My notes on the sequel Bad Kids of Crestview Academy, which is out in US theatres and other platforms on January 13.To get the confusing stuff out of the way first, Matthew Spradlin’s Bad Kids Go to Hell (2012) – a witty, gory mash-up of The Breakfast Club, Heathers, Whispering Corridors and Scream, based on a comic book by Barry Wernick – was released in the UK as The Haunting of Crestview High, with packaging appropriate to a straight spook story rather than a black comedy. This sequel is based on a Wernick comic called Bad Kids Go to Hell 2, but opts for the blander title in the US – it remains to be seen whether it’ll get labelled The Haunting of Crestview High 2 when it appears in the UK. The minimalising of the supernatural element (an Indian curse) in the earlier film would make that a tough sell (not that misleading retitlings are unprecedented in the field). I wonder if all this faffing hasn’t done a disservice to a pair of films which strike me as great fun and irrepressibly inventive (with a side order of cartoonish social anger) but haven’t yet gained the cult reputation they deserve. This has various shoutbacks to the first film, though it tells a standalone story, and might prompt folks to seek it out before plunging into this cynical thrill-ride.
Like the first film, this opens with a SWAT team summoned to posh Crestview Academy (or High) after a detention-themed massacre …here, short-kilted blonde spitfire Siouxie (Sammi Hanratty) is wielding a flamethrower whipped up in a classroom devoted to ‘industrial art’ because the school is too snobby to have ‘machine shop’ courses. Then, flashbacks (and flashbacks within flashbacks) show how poor girl Siouxie pulled many strings to get detention with a bunch of preppier (but ethnically varied) students in order to find out what really happened at the wild party which ended with the apparent suicide of her older sister. Implicated or unhelpful are gay latino party guy Brian (Matthew Frias), dippy particoloured Japanese-American Sara (Erika Daly – dryly hilarious), light-skinned BAP Faith (Sophia Taylor Ali) and alpha bastard schemer Blaine (Colby Arps). It’s official – any American called Blaine is liable to be as awful a person as any Brit called Piers. All these kids have equally ghastly parents – and Blaine’s Mom (Gina Gershon), is a ruthless presidential candidate who melds Sarah Palin and Hillary Clinton (that long lead-time undercuts the satire here – which will be evident in films coming out in the next year or so). As in Bad Kids Go to Hell, detention gets out of hand with a series of gory deaths/punchlines – ‘I told you my hair was real’, screams someone as they are auto-scalped – and Siouxie fighting not to be as big a patsy as the ultimate victim of the previous film (who turns up in a coda that owes a tiny debt to the scarcely well-remembered but underrated Urban Legend 2).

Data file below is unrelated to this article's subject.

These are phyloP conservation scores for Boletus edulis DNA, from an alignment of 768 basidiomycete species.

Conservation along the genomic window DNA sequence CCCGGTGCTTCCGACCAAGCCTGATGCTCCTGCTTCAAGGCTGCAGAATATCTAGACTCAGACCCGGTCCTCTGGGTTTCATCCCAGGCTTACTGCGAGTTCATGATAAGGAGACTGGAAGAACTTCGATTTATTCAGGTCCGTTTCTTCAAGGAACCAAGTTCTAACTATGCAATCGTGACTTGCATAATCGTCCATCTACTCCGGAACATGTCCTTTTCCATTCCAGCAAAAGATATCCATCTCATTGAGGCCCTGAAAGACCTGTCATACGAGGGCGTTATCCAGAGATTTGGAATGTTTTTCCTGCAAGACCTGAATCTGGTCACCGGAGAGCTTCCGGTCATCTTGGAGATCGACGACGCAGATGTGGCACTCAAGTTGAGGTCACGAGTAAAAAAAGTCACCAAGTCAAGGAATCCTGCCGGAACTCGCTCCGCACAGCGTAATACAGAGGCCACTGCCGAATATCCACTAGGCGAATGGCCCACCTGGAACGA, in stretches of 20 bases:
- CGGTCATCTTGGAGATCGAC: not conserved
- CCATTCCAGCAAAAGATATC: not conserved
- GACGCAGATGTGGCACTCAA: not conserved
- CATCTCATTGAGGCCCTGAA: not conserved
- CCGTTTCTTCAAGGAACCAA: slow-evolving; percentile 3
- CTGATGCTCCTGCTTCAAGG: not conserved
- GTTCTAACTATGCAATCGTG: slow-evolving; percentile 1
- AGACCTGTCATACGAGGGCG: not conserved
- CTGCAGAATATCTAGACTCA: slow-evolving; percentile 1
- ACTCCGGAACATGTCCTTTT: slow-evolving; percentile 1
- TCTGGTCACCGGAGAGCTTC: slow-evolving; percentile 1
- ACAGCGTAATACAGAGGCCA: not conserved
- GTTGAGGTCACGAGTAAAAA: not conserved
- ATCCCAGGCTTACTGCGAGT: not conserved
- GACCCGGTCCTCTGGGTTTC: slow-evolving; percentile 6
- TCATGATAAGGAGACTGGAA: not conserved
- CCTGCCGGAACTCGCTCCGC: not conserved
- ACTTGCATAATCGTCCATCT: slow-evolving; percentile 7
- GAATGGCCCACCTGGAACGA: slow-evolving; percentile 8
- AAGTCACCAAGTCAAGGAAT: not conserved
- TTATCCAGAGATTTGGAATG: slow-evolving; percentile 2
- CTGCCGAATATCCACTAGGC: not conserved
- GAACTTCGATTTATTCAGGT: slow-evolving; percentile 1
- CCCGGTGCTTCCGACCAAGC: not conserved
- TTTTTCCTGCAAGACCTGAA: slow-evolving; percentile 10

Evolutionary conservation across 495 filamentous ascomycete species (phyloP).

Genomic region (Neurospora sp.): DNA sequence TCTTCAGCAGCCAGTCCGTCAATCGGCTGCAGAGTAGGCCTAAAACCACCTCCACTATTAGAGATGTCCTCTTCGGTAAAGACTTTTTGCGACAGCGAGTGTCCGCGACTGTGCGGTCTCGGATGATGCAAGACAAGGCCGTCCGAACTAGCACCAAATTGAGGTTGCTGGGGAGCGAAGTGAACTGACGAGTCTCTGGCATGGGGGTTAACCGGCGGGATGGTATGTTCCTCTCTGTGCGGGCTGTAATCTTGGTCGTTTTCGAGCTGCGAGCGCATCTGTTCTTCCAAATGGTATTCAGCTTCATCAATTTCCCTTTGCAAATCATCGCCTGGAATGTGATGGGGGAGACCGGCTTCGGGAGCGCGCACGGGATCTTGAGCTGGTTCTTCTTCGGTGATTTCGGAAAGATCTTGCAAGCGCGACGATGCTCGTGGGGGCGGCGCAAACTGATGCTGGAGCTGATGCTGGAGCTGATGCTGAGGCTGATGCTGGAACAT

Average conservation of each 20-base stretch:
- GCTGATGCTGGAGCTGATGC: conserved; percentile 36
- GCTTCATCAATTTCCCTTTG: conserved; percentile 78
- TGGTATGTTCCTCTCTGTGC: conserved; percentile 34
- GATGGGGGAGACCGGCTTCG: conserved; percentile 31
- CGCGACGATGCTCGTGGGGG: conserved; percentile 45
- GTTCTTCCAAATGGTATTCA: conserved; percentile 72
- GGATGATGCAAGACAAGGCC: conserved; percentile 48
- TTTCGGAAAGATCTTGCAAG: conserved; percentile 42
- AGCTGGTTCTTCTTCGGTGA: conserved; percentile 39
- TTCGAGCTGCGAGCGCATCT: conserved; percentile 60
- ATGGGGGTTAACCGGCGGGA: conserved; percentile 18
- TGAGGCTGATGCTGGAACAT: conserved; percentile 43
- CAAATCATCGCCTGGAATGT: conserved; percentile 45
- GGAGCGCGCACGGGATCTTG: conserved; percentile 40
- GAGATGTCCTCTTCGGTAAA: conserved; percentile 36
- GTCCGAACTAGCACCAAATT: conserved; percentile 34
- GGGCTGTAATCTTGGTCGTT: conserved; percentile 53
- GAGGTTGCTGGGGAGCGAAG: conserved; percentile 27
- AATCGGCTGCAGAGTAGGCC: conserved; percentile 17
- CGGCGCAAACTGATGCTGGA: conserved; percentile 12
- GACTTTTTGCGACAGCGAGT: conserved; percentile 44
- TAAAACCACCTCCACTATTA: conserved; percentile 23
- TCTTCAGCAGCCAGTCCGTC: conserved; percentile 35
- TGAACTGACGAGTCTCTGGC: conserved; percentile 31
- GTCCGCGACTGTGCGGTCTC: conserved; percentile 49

Besides returning in the role of shuffling, cockroach-infested savant janitor Max, Ben Browder steps up to the director’s chair – replicating the comic book panel transitions, grand guignol coups and peppy performance style of the first film. Sean Astin replaces Judd Nelson as the crass, squirming headmaster who laments about the state of his car after Siouxie’s sister (Ashlyn McEvers) plunges many storeys to splat on the hood. It straggles on too long, lacks the focused parody of the first film (which could always fall back on Breakfast Club gags) and has more snark than bite in its depiction of rich sociopaths … but it is consistently entertaining, packed with MAD Magazine-style edge-of-the-frame gags in school posters and blackboard scrawls and has genuinely inspired repurposing of music standards (‘Ain’t We Got Fun?’, ‘After You’ve Gone’, ‘Perhaps Perhaps Perhaps’) on the lively soundtrack.